The story goes that they couldn’t agree on what they were going to name their baby girl.
If I were to be a boy, it was decided my parents would name me “David,” after my father. But if things were to go the other way, as they did, the decision wasn’t so simple. As it turned out, I have two middle names in addition to my first, each time named for a woman of influence: the prophet Muhammad’s wife; my grandmother; and, after attending one of her speaking engagements, Dr. Maya Angelou.
As a little girl, Black women would beam when I’d introduce myself, seeing something I did not. “Oh, your name is Maya! Like Maya Angelou?” they’d say. It was the first indication that my name meant something to somebody, even if it didn’t mean so much to me. (There was a long time that I wanted to be called something less distinguishable, like “Nicole,” if only because I childishly prioritized the availability of the personalized novelty merchandise at the store.) But these exchanges happened often enough where they indicated to me there was some sort of spoke blueprint for greatness at the very mention of my name, even if I’d done nothing to architect it myself.
And until my early teens, my familiarity with Dr. Angelou’s work was limited to the copy of Life Doesn’t Frighten Me, a book that was illustrated with images by Jean-Michael Basquiat. It sat on our coffee table in the living room. Sitting back on the chair, feet not yet touching the ground, I wondered what it was about life that could make things so frightening that anybody would need to write about it.
I remember when my name first became recognizable to my peers; Dr. Angelou became the first African American and the first woman to serve as an inaugural poet in 1993 when President Bill Clinton went into office. “You’re named after her?” they said. I nodded, and beamed a bit.
The real reason that I became a writer because when I was a kid somebody made a connection between my name and my capacity. At the time, I was blabbering on and on about becoming a retail buyer for Bloomingdale’s in New York (ah, the things we dream!). Then someone read an essay I’d written and told me quite matter of factly that I was a writer.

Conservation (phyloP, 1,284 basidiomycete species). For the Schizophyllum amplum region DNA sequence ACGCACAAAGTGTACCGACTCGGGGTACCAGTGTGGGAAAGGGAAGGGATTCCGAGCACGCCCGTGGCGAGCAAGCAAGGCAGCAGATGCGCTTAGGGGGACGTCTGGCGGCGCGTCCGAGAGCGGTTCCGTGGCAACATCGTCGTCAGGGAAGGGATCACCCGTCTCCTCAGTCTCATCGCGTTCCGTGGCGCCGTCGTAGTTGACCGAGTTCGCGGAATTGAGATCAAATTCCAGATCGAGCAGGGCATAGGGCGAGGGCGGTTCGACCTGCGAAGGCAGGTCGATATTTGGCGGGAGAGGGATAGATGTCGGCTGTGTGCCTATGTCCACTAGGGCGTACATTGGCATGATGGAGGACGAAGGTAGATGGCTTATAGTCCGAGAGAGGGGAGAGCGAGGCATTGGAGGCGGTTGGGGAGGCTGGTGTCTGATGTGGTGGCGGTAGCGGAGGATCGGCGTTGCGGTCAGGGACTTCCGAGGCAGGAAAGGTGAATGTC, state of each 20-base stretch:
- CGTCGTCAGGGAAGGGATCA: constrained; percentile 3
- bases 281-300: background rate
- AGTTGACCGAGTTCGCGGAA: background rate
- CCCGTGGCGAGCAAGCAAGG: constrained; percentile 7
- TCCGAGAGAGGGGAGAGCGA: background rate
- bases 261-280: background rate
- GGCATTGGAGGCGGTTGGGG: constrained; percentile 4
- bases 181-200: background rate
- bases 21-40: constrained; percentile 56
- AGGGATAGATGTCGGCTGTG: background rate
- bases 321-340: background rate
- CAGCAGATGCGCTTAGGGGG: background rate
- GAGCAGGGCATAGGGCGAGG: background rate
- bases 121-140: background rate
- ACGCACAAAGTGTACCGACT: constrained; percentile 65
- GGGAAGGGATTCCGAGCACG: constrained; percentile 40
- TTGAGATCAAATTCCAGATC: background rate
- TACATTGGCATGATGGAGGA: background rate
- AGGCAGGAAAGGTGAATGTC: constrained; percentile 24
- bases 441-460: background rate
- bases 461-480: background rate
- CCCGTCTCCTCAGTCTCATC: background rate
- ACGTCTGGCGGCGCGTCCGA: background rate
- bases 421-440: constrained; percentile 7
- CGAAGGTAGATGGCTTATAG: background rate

“It’s who you are. It’s in your name,” he said.
With hindsight and full knowledge of the cliche that swells that anecdote, I don’t know if that conversation was causal or circumstantial but it opened a door. The idea of being a writer in the same way that some people were doctors or lawyers or teachers was new, and foreign, and exciting, despite the fact that I had always been a voracious reader. That year, seventh grade, was the year we read I Know Why The Caged Bird Sings in school. Dr. Angelou’s would the first of many times I would read a Black woman’s story, told in her own words, and realize the power of my own voice. And my name.
It was with Dr. Angelou’s autobiography that I was introduced to the legacy and tradition of what it means to Black and female and have something to say. Intimidated by the prospect of being able to join the ranks, what was first a pen then became a torch. The power of Black female protagonists, narrators, poets and authors was seductive. They knew my story before I lived it. Even in their hurt, even in their confusion, they were noble.
The Bluest Eye. Their Eyes Were Watching God. The Color Purple. No Disrespect. Dr. Angelou’s “A Conceit.” Gwendolyn Brook’s “The Mother.” Different stories, yet all the same. All pieces of my own, put there before the world, introducing me over and over again.
Around age 14, at the dawn of awkwardness and uncertainty, I recited Dr. Angelou’s “Phenomenal Woman” during an assembly. With practice, the words danced from my mouth as if I wrote them myself; it molded me with an invisible hand.
The older I got, the more I read. I thought back to the book that sat on the coffee table and knew why Dr. Angelou was unafraid. Suddenly, I understood that, the power of my name, and the strength that comes when somebody understands you. And suddenly, life didn’t frighten me anymore, either.